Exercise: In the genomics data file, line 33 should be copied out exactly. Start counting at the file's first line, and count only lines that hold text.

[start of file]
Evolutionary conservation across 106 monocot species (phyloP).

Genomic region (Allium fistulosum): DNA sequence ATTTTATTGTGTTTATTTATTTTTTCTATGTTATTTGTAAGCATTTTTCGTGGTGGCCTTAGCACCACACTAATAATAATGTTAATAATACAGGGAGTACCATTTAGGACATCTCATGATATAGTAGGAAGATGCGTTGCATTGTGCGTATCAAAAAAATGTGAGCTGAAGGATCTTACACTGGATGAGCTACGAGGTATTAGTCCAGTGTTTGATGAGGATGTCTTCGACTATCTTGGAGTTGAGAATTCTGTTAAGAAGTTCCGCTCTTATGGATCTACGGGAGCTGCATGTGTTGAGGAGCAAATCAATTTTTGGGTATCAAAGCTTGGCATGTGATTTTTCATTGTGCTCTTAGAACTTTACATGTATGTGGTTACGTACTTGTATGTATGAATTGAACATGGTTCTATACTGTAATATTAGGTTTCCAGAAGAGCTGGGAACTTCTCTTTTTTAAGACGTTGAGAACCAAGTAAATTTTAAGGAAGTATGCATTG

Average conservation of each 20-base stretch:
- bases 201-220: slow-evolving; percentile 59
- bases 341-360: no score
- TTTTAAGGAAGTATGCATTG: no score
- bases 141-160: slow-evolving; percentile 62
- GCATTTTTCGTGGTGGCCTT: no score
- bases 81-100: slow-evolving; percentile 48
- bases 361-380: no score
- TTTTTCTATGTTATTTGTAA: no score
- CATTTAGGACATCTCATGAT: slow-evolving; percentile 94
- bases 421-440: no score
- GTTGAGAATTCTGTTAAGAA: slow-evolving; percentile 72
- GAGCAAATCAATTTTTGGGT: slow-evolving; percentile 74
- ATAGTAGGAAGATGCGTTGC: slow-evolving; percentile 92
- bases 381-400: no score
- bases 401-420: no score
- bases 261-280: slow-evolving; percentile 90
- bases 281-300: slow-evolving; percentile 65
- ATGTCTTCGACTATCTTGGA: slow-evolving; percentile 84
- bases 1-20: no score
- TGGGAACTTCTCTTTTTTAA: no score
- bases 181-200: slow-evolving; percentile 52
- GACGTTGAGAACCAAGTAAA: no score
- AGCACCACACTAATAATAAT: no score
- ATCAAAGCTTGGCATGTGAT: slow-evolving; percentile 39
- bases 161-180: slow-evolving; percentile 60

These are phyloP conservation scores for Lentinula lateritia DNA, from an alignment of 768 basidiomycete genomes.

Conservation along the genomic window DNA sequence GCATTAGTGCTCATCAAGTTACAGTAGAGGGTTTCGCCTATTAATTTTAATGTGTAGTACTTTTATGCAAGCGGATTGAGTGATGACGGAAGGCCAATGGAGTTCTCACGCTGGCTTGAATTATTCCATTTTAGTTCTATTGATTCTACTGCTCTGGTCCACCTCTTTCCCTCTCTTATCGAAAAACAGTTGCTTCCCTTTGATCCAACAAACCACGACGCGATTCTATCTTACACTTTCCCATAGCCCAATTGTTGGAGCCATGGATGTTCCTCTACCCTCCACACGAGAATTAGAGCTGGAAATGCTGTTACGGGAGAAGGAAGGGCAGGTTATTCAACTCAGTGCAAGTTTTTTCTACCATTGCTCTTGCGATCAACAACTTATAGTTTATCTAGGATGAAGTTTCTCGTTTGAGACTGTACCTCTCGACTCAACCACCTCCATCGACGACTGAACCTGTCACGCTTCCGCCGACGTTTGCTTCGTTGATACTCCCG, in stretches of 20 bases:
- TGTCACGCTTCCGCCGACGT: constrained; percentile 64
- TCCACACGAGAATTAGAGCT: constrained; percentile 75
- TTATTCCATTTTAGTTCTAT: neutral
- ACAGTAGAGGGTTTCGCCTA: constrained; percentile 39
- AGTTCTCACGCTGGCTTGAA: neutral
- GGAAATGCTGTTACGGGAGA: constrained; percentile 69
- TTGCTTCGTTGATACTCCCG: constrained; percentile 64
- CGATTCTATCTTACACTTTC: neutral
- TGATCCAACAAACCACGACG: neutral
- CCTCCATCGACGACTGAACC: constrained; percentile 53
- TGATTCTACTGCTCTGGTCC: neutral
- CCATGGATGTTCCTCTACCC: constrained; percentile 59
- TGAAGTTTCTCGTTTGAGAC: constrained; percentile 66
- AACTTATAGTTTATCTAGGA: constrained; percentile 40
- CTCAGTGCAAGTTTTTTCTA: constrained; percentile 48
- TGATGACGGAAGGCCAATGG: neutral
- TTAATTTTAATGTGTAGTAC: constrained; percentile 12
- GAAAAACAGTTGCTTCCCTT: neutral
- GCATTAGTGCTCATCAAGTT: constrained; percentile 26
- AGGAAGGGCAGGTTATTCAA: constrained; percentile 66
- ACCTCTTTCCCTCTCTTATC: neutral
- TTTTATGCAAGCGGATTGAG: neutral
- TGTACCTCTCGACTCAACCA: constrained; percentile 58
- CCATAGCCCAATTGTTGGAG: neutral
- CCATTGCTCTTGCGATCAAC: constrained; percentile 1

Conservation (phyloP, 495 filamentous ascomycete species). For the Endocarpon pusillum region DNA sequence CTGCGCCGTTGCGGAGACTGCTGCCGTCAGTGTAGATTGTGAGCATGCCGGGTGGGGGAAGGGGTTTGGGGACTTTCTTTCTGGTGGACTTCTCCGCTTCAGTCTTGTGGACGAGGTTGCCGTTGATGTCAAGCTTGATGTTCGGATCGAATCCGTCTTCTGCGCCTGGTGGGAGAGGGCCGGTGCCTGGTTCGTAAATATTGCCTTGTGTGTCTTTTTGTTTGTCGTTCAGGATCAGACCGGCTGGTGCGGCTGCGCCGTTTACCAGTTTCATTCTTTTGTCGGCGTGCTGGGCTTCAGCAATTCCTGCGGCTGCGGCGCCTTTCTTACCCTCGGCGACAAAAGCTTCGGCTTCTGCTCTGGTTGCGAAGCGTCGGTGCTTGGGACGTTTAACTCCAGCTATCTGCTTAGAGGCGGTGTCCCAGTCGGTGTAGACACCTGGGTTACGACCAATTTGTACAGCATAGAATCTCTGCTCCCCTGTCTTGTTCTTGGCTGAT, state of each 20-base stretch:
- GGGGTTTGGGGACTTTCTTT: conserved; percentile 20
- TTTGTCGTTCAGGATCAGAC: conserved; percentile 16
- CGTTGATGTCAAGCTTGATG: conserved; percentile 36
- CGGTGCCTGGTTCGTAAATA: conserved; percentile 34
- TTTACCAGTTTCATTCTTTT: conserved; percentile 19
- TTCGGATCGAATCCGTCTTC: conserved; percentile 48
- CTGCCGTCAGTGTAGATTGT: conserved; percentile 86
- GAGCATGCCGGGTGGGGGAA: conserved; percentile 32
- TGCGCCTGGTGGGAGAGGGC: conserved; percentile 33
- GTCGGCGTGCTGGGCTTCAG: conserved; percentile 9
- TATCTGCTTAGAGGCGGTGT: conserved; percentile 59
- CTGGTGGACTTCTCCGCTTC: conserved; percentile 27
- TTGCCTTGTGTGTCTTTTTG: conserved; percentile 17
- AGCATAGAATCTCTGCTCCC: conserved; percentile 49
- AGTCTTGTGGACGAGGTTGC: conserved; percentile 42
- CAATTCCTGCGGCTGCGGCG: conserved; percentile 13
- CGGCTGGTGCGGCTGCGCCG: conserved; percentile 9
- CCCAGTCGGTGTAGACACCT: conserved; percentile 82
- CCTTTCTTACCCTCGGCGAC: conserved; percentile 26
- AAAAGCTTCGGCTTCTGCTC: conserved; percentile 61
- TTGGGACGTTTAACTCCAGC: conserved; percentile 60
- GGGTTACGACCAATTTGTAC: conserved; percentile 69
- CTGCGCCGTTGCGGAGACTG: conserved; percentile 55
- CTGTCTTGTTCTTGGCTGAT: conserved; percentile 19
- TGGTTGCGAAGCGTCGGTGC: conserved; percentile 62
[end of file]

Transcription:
- TTATTCCATTTTAGTTCTAT: neutral